Mcdonald's in China

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McDonald’s: Is China Lovin' it?

Executive Summary
This case studies McDonald’s’ business model as it develops to achieve success in the Chinese market. Issues addressed included how to retain McDonald’s’ image of cultural Americana, yet adapt to satisfy pallets and appeal to patrons in Chinese culture.

1. What is the purpose of conducting an external environmental analysis? What are the general environmental forces that could influence or have influenced McDonald’s development in China? The purpose of conducting an external environmental analysis is to obtain information on the forces outside of a company that will help to determine how the company will operate. A successful company cannot operate only in its internal environment and must be aware of the external factors that will further shape the business. Company strategies must take these factors into account in order to match their internal strengths and weaknesses with their external threats and opportunities.

With McDonald’s expansion in China, external environmental factors did play a key role. One major environmental force came from American company KFC. KFC entered China in 1987 and it was important for McDonald’s to analyze the factors that had been successful and unsuccessful at KFC. Another environmental force that played a large role in McDonald’s growth in China was local Chinese quick service restaurants where customers could buy local cuisines such as noodles and dumplings.

Other pertinent environmental factors that McDonald’s was forced to address in China were the effects of the growing middle class and a more affluent population. This lead to other types of local and foreign restaurants attempts to capitalize on this growing wealth, generating further competition.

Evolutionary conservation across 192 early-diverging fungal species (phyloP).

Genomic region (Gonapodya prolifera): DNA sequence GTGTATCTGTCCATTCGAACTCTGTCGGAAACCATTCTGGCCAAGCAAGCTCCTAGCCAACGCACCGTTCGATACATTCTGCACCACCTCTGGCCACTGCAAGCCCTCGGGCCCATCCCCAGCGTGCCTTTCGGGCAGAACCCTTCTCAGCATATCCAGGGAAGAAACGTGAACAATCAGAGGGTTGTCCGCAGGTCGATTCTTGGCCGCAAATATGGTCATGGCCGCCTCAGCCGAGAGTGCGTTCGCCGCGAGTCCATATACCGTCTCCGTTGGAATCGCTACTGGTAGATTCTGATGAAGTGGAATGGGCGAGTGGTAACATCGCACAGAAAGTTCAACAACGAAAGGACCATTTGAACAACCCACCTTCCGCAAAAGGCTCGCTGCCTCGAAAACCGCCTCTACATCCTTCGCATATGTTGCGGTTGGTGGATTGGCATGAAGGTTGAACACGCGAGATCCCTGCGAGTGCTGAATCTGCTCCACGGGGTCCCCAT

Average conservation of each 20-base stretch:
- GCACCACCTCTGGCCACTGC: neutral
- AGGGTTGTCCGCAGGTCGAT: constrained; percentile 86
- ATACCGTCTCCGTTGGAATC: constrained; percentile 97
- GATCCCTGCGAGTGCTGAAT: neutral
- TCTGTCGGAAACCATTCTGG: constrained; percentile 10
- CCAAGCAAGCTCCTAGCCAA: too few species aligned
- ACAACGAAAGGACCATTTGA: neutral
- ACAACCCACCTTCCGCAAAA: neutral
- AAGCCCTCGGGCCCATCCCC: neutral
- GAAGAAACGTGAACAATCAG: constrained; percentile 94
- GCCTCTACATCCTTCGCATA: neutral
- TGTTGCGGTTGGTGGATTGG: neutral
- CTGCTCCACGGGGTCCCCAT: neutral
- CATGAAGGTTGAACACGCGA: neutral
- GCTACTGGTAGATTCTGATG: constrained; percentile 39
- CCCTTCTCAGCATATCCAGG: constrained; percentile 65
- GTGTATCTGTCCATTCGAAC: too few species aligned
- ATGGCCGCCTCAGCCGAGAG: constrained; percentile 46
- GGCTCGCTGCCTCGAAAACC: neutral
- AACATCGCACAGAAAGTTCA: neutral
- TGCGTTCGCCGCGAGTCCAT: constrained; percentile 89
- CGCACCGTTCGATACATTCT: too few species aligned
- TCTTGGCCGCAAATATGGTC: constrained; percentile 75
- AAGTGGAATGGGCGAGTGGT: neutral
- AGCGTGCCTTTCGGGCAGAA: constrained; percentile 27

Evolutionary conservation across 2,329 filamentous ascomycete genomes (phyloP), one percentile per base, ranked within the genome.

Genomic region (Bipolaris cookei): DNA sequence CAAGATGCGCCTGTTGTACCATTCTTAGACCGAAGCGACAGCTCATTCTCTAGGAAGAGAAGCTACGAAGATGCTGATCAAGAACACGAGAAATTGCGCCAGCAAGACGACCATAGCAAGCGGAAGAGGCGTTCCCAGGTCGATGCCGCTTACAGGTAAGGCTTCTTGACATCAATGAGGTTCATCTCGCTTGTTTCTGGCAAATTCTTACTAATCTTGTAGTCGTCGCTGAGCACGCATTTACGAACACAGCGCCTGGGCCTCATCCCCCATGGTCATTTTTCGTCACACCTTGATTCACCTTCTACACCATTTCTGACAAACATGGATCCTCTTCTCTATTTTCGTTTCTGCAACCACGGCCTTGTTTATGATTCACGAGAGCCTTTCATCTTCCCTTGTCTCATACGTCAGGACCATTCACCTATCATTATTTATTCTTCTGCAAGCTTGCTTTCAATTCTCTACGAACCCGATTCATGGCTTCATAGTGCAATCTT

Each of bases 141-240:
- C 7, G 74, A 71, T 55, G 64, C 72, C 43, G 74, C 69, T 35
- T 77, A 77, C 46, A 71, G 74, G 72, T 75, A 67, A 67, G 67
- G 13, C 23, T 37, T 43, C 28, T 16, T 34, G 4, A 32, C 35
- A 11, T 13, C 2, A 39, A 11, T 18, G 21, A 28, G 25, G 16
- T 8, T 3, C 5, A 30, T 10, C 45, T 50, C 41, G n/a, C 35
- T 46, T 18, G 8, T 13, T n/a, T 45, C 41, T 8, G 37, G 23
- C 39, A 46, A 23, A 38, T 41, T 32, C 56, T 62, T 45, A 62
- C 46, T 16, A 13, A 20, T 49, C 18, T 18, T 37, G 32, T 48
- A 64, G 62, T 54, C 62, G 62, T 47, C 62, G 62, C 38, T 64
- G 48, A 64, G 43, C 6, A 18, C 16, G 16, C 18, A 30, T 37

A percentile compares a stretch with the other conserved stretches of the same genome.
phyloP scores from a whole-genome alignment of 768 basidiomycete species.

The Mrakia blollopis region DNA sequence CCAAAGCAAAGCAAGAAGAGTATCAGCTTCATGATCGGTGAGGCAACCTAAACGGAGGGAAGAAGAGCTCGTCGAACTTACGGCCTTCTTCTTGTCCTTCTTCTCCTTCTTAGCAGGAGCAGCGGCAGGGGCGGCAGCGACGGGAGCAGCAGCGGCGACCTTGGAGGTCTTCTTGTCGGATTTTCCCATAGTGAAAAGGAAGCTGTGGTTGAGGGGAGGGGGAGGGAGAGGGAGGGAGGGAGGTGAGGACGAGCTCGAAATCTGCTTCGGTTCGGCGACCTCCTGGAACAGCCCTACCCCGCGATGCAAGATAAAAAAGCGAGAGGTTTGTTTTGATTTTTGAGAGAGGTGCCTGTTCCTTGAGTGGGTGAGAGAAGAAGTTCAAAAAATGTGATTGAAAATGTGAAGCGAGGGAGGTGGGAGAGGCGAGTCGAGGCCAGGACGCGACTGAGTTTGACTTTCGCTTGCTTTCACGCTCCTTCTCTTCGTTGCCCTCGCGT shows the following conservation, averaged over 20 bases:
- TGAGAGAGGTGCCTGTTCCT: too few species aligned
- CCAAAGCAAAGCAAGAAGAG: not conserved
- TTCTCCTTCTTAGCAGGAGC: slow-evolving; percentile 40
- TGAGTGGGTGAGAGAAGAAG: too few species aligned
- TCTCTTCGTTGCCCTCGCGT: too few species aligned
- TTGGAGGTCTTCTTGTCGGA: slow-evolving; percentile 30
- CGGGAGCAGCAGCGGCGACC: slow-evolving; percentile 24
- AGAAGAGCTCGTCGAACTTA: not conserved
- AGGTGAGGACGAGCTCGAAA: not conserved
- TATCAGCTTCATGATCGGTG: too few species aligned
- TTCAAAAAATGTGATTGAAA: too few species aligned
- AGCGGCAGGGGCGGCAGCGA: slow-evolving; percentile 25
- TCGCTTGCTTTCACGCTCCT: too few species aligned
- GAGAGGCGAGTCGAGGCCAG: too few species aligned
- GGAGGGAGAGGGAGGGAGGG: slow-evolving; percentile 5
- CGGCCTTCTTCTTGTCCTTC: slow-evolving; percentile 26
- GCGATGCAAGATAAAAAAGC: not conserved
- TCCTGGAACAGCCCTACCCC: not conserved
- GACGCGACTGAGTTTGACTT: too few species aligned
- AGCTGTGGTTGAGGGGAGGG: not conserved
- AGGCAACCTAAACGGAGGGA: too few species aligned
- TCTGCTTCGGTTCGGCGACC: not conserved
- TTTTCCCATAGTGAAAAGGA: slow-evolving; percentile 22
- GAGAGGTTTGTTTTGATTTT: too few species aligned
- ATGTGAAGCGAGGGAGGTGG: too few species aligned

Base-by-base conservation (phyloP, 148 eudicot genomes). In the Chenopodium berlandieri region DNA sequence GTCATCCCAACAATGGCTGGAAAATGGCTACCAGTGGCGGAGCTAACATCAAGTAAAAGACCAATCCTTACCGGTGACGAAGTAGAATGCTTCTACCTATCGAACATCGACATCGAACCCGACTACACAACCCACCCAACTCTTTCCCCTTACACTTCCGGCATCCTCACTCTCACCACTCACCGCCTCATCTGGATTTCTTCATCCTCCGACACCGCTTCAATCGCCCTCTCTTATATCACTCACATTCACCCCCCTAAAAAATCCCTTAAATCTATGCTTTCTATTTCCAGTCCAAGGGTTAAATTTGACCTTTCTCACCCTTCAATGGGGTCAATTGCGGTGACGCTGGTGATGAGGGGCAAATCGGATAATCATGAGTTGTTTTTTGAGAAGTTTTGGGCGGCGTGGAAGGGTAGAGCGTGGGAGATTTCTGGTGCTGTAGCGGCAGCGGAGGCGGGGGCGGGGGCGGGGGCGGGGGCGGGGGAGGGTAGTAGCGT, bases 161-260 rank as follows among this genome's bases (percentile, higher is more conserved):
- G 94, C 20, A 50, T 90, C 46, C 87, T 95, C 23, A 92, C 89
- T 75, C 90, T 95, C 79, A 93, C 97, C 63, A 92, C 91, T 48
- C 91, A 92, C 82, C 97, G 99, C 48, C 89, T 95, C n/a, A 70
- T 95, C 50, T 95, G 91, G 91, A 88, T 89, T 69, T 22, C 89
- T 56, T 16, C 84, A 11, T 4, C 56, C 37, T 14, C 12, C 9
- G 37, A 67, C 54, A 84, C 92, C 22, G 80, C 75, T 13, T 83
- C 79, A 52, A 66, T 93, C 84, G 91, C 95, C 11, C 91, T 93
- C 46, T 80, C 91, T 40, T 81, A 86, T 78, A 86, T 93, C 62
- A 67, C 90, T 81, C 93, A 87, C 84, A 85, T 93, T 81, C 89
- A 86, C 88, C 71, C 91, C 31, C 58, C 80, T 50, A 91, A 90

The external environment has also shown force by consumers demanding higher standards in the McDonald’s restaurants as well as resistance to the restaurants’ high prices. Buyers’ desires also affected the external environment, which caused McDonald’s to increase operating hours to 24 hours, implement home delivery service and drive thrus in many location. Suppliers were integral elements of the external environment as well and McDonald’s grew to source 95% of their food from local growers and suppliers.

2. Based on the external environmental analysis, what are the opportunities and threats presented to McDonald’s operations in China? The external environmental analysis reveals several opportunities in China on which McDonald’s can capitalize. Annual per-capita disposable income has increased an average of 22.18% for urban households and 64.62% for rural households per year over the last 20 years. The general trend during this time has been movement from rural to urban population centers where disposable incomes are higher[i]. The increase in disposable incomes has helped contribute to the fast food industry boom. These trends promise to continue as the Chines economy evolves. Tier pricing can be leveraged to help McDonald’s reach customers of different income levels in locations at different levels of development.

Additionally, as the Chinese economy continues to develop, improvements to local infrastructure may create opportunities for an improved supply chain. As of 2006, 95% of materials used by McDonald’s in China were locally sourced. McDonald’s will likely benefit as local suppliers employ more advanced technology and management processes.

There are also untapped opportunities for franchising. China created the legal structure for foreign franchisors in 2004 and, as of February 2007, only one of the 879 McDonald’s restaurants in China was franchised while KFC, their largest competitor, franchised 37 of their 1700 restaurants. Increasing the number of franchisees will allow McDonald’s to expand to new locations while minimizing risk.

In addition to expanding their franchising operations, McDonald’s has opportunities to take advantage of changing Chinese...
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